Students are walking: They line up in the walking line, behind the picture of a pair of tennis shoes. Their name tags all have a matching picture of the tennis shoes on them. Their tags also say whom they are walking with.
Students are getting picked up: They line up in the pick up line, behind the picture of a van. Their name tags all have a matching picture of a van on them. Their tags also say who is picking them up.
Students are going to after-school care: They line up in the after-school care line, behind the picture of a group of children. Their name tags all have a matching picture of a group of children on them. Their tags also have that room number on it.
On the back of the card is their address and phone number. This has saved me a lot of time when a bus driver has told me: “They're not on my bus. Where do they live?”
or “I don’t think he rides today. You better call his parents.” Or for whatever else I need to know an address or phone number quickly. I don’t have to go back to my room or search for a file, I simply flip over their name tag and all the info is there.
My name tags are also YELLOW which is a different color from the other kindergarten teachers (everyone has their own color) so everyone knows that these are Y5 students. I include Teacher: and write my name after that heading. It helps staff if one of my students wanders out of line.
I laminate my name tags and ask parents to safety pin them to their child for the entire month.
I also make an extra set to keep at school incase they lose them or forget to wear them.
I tell parents to simply take them off as soon as they get home and pin them to their backpack, that way they are always handy and if they forget to pin it on in the morning, I’ll still have it.
I walk the bus children to their buses. The other adults take the rest of the students to our designated “pick up room” where all the kindergarten children are “deposited” for safety reasons.
Parents who are picking up their children can go here and sign them out. Older children who are walking with these young ones can find them there, and the teacher in charge of the after school care program can get the K’s here as well, or send an assistant if she is busy.
Having a designated “pick-up room” has kept children safe and eliminated little ones running all over the hallways unattended.
Our librarian watches the room until the teachers get done boarding children on buses, then we stay with our students ‘til everyone is picked up.
Click on the link to view/print the back-to-school posters and name tags
I've also included a graph of "Where do I go after school?" This is a great math extension as well as a way to review with children before they line up at the end of the day. Click on the link to view/print the back-to-school line up graph.
These back-to-school-name tags, posters and graph came from this August's 78-page Apple Bytes, our newsletter packet, which goes out each month.
Why not become a subscriber and enjoy this benefit! Click on the link to see how.
Do you have a tip you can share about name tags? I'd enjoy hearing from you!
Remember... sharing a tip or commenting on an article are two ways to enter our back-to-school button bracelet CONTEST! You can also click LIKE us on Facebook and link this article on yours, then send me an e-mail so I can check it out!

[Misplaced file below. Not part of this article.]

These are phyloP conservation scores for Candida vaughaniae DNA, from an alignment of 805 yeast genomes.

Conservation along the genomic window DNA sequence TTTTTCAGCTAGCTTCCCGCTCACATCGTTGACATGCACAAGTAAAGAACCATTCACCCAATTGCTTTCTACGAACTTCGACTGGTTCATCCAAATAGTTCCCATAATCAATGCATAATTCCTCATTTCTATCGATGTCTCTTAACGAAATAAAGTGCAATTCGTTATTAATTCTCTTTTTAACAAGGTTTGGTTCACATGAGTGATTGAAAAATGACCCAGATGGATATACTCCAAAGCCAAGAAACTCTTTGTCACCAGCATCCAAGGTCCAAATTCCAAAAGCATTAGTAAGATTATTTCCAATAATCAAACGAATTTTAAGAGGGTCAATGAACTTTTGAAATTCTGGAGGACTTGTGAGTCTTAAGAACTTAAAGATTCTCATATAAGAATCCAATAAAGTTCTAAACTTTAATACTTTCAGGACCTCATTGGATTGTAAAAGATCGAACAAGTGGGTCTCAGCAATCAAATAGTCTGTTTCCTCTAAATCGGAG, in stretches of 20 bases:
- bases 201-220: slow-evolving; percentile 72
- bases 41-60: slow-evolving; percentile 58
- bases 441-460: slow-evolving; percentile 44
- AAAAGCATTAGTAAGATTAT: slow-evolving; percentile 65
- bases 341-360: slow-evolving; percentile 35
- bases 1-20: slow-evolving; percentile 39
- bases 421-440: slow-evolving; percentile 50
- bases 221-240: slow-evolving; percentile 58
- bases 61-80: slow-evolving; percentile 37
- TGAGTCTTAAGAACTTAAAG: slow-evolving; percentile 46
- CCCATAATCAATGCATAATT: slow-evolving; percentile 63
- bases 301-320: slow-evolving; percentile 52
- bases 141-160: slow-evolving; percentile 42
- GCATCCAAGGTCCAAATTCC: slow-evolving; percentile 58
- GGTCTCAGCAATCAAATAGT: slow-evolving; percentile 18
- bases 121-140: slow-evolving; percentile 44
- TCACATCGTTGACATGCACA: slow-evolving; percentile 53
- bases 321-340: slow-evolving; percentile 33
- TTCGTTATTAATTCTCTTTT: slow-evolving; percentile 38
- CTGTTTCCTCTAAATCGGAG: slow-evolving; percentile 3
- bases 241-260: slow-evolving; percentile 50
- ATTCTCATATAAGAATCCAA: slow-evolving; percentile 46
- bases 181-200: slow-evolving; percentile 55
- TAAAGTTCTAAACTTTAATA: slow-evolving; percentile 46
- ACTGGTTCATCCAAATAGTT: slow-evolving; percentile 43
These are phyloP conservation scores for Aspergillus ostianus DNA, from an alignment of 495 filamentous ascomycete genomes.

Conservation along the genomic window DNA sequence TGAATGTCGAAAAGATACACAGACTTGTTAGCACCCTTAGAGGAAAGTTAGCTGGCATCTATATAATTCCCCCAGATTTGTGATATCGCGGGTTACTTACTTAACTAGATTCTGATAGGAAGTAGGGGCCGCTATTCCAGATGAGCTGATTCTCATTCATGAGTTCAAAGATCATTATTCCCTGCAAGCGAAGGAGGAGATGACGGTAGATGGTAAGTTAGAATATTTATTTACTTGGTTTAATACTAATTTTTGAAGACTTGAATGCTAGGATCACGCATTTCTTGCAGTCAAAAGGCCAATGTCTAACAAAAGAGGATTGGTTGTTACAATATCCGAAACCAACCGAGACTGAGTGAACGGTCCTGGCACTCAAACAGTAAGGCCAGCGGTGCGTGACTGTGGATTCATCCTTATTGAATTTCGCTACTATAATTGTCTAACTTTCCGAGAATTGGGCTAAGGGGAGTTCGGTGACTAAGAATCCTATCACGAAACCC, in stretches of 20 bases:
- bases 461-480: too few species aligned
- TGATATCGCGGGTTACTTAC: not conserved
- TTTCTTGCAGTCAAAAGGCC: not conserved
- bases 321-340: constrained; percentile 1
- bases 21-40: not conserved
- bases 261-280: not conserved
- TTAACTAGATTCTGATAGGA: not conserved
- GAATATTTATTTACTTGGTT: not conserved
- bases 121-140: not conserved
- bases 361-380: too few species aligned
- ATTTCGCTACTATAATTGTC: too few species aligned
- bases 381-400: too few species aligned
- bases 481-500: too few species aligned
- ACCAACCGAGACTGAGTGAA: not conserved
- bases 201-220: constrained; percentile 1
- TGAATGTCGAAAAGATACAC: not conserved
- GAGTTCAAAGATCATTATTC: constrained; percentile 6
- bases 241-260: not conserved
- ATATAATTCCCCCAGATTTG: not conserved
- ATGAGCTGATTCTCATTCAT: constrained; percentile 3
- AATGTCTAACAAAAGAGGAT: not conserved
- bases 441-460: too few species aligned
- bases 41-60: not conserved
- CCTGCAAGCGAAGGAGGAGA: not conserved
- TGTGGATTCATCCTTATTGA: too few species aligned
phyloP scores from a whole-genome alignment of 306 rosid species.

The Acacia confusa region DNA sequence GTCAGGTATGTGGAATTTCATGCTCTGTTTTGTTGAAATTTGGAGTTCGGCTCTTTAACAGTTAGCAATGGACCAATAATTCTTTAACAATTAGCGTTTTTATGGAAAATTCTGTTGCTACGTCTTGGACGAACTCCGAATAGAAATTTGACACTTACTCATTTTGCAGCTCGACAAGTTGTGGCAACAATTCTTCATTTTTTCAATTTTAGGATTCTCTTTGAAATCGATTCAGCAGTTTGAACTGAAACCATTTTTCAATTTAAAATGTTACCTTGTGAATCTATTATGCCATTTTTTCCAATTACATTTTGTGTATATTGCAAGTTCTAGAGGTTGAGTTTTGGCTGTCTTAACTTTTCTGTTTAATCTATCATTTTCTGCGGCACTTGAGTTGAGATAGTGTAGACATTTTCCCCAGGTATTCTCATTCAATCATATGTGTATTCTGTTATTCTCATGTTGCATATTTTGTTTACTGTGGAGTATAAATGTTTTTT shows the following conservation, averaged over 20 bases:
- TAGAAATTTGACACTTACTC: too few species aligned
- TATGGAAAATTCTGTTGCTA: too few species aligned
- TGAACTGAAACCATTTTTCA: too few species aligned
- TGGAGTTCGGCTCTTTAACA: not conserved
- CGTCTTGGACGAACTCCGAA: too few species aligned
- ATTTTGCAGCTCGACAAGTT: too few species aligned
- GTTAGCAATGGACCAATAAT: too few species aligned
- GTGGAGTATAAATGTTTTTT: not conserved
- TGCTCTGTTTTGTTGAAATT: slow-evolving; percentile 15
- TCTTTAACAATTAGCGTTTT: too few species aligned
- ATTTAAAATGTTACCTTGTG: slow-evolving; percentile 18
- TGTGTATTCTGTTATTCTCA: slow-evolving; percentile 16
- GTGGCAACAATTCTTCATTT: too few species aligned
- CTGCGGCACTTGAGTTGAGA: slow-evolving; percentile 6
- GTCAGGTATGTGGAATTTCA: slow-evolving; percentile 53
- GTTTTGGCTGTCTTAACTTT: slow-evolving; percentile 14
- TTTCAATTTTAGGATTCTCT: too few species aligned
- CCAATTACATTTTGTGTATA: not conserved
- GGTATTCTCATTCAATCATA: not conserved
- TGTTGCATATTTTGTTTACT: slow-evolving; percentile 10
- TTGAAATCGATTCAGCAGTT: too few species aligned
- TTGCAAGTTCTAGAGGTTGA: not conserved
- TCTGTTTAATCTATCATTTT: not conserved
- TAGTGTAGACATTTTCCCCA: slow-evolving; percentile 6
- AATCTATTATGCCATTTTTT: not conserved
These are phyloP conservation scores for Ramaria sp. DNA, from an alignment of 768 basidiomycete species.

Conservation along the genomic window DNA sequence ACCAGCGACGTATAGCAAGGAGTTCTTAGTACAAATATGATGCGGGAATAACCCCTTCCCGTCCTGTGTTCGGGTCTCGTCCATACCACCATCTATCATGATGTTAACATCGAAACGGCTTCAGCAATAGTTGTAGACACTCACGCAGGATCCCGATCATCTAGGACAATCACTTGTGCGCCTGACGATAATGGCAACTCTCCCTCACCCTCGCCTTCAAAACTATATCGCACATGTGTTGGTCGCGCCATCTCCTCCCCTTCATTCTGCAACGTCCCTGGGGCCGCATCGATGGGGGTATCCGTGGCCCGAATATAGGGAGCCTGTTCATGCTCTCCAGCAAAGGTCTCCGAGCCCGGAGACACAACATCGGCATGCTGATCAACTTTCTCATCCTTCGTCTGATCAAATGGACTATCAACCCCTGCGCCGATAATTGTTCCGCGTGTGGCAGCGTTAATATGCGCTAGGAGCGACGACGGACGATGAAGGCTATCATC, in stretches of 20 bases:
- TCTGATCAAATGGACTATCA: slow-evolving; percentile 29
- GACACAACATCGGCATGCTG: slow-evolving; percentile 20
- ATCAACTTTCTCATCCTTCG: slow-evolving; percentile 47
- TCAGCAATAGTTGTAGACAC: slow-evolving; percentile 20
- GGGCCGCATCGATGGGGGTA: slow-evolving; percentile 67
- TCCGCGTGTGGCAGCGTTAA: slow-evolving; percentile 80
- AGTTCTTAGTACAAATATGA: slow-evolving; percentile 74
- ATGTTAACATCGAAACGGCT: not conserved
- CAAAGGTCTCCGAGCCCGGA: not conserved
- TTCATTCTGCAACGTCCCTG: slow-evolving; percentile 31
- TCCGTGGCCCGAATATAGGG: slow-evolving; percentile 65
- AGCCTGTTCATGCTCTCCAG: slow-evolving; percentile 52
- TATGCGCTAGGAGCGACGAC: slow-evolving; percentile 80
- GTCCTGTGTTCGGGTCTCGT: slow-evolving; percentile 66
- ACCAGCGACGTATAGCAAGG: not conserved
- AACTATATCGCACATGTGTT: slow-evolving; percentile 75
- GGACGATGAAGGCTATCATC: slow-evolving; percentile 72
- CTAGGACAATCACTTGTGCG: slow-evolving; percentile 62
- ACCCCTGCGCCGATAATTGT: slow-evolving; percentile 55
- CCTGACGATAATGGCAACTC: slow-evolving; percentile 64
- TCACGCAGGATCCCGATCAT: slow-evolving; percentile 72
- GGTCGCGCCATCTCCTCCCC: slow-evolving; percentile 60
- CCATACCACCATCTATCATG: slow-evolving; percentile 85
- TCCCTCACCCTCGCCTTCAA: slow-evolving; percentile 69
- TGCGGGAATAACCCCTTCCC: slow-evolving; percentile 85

Thanks for participating! Winner will be announced the 29th. Be sure to check out the cute way to teach shapes tomorrow and print off an adorable circle dangler + 6 posters!
It's All In A Name...
Part of the excitement of the first day of school for teachers, as well as the children, is meeting all of the new students! I try to make learning everyone’s name fun. So I do several activities that involve names. There are several report card standards that the Y5’s have that revolve around their name: being able to recognize it as well as write it, so they’re not only learning each other’s names, they are practicing standards. Woo-hoo for a first day win-win!
Have students sit in a circle.
Decide on a fun “movement pattern” like clap twice, pat knees twice.
For older students you can add snap fingers twice too.
Say the following after the movement:
_______________(child's name) ______________ (child's name)
How do you do?
Who's that sitting next to you?
Child says name of person sitting beside them.
Count to 3 slowly and if they don’t know then that child says their name.
This is also a fun and easy “busy activity” while you’re doing those crazy little “have-to-get-done’s”, or assessing to see where children are at.
I hope you got some name ideas to use for back-to-school.
Do you have a name tip that you’d like to share?
I’d enjoy hearing from you! email@example.com
"I am not a teacher, but an awakener." -Robert Frost
Fun and Fair Ways To Pick A Partner
When it comes to children choosing a partner they sometimes find it hard to make a decision, because they are bombarded with “Pick me, pick me!” as many friends start asking to be their partner.
Other children feel left out because no one wants to be their partner, still others continue to choose the same child to work with ALL of the time.
I try to mix things up and make things fun and fair, with no hurt feelings, by having students pick a partner in a variety of enjoyable, sometimes themed-ways, that often carry an educational purpose with them as well.
Here are some of my favorite tips:
It's Partner Time! Make this unique clock:
I hope you found some ideas here of how to make choosing a partner more fun and certainly more fair. (Hopefully “Partners Without Tears!”)
Feel free to PIN anything you think others may find helpful.
As always, if you have an enjoyable tip of how your students accomplish this task, I’d enjoy hearing from you. firstname.lastname@example.org
I hope you can pop back tomorrow for more back to school teaching tips. Scroll down for another picking partners idea: Pairing Pears!
"Example moves the world more than doctrine." -Henry Miller